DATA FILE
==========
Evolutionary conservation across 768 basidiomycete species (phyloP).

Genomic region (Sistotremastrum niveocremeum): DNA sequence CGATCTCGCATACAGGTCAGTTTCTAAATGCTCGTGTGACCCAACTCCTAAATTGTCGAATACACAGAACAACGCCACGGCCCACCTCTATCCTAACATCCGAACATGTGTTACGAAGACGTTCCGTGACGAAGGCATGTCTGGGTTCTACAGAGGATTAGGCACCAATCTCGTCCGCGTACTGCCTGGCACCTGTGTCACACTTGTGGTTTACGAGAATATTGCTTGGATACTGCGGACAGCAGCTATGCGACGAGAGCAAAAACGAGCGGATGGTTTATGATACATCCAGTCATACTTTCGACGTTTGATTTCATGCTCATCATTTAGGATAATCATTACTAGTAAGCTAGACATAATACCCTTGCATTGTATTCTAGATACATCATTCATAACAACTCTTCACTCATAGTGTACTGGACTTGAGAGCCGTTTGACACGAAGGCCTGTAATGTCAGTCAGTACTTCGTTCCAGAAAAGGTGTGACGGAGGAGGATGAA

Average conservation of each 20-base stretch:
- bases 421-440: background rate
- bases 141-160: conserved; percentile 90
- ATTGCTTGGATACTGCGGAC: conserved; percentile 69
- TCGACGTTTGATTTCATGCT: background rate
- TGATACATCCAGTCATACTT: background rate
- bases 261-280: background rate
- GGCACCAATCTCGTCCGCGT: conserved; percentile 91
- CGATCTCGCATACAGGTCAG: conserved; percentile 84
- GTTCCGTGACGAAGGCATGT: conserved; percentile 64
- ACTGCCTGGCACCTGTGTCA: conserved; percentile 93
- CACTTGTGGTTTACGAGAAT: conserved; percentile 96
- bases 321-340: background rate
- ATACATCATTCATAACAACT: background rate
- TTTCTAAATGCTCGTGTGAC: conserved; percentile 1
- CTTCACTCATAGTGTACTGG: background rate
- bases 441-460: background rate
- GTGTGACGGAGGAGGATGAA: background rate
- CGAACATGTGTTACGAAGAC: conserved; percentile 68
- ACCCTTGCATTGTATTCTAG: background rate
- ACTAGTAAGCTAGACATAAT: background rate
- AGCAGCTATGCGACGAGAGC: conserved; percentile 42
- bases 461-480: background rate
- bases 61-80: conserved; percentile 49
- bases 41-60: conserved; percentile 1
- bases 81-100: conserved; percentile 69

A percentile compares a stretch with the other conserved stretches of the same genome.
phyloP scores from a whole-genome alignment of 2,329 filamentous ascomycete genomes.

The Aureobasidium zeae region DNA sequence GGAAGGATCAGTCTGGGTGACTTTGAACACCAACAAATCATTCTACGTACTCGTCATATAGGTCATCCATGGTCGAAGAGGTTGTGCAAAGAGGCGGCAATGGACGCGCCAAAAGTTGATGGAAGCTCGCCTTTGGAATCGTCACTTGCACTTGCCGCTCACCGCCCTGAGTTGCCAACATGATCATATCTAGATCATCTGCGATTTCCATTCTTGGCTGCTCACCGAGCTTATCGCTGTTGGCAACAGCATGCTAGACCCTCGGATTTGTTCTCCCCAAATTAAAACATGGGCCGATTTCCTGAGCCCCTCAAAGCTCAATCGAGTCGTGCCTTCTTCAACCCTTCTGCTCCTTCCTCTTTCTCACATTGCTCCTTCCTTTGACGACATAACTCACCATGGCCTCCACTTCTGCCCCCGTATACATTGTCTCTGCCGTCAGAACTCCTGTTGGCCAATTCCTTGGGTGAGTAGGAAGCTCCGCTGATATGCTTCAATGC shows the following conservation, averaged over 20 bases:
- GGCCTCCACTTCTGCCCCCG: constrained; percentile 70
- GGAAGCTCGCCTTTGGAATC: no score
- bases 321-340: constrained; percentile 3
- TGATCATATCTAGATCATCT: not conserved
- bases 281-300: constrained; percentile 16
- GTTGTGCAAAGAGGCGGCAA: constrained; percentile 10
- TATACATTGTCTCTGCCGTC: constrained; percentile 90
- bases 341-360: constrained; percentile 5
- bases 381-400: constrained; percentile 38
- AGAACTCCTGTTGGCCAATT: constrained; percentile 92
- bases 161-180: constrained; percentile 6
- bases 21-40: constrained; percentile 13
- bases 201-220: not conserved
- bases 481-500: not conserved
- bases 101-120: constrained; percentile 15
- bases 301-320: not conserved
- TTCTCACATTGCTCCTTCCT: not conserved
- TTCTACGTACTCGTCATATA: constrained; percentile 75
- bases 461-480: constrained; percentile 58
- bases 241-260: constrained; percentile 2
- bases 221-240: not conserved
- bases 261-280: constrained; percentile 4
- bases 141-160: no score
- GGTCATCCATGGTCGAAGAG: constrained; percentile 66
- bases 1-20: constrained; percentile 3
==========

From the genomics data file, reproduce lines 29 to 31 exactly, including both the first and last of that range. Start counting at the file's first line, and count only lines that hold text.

A percentile compares a stretch with the other conserved stretches of the same genome.
phyloP scores from a whole-genome alignment of 2,329 filamentous ascomycete genomes.

The Aureobasidium zeae region DNA sequence GGAAGGATCAGTCTGGGTGACTTTGAACACCAACAAATCATTCTACGTACTCGTCATATAGGTCATCCATGGTCGAAGAGGTTGTGCAAAGAGGCGGCAATGGACGCGCCAAAAGTTGATGGAAGCTCGCCTTTGGAATCGTCACTTGCACTTGCCGCTCACCGCCCTGAGTTGCCAACATGATCATATCTAGATCATCTGCGATTTCCATTCTTGGCTGCTCACCGAGCTTATCGCTGTTGGCAACAGCATGCTAGACCCTCGGATTTGTTCTCCCCAAATTAAAACATGGGCCGATTTCCTGAGCCCCTCAAAGCTCAATCGAGTCGTGCCTTCTTCAACCCTTCTGCTCCTTCCTCTTTCTCACATTGCTCCTTCCTTTGACGACATAACTCACCATGGCCTCCACTTCTGCCCCCGTATACATTGTCTCTGCCGTCAGAACTCCTGTTGGCCAATTCCTTGGGTGAGTAGGAAGCTCCGCTGATATGCTTCAATGC shows the following conservation, averaged over 20 bases: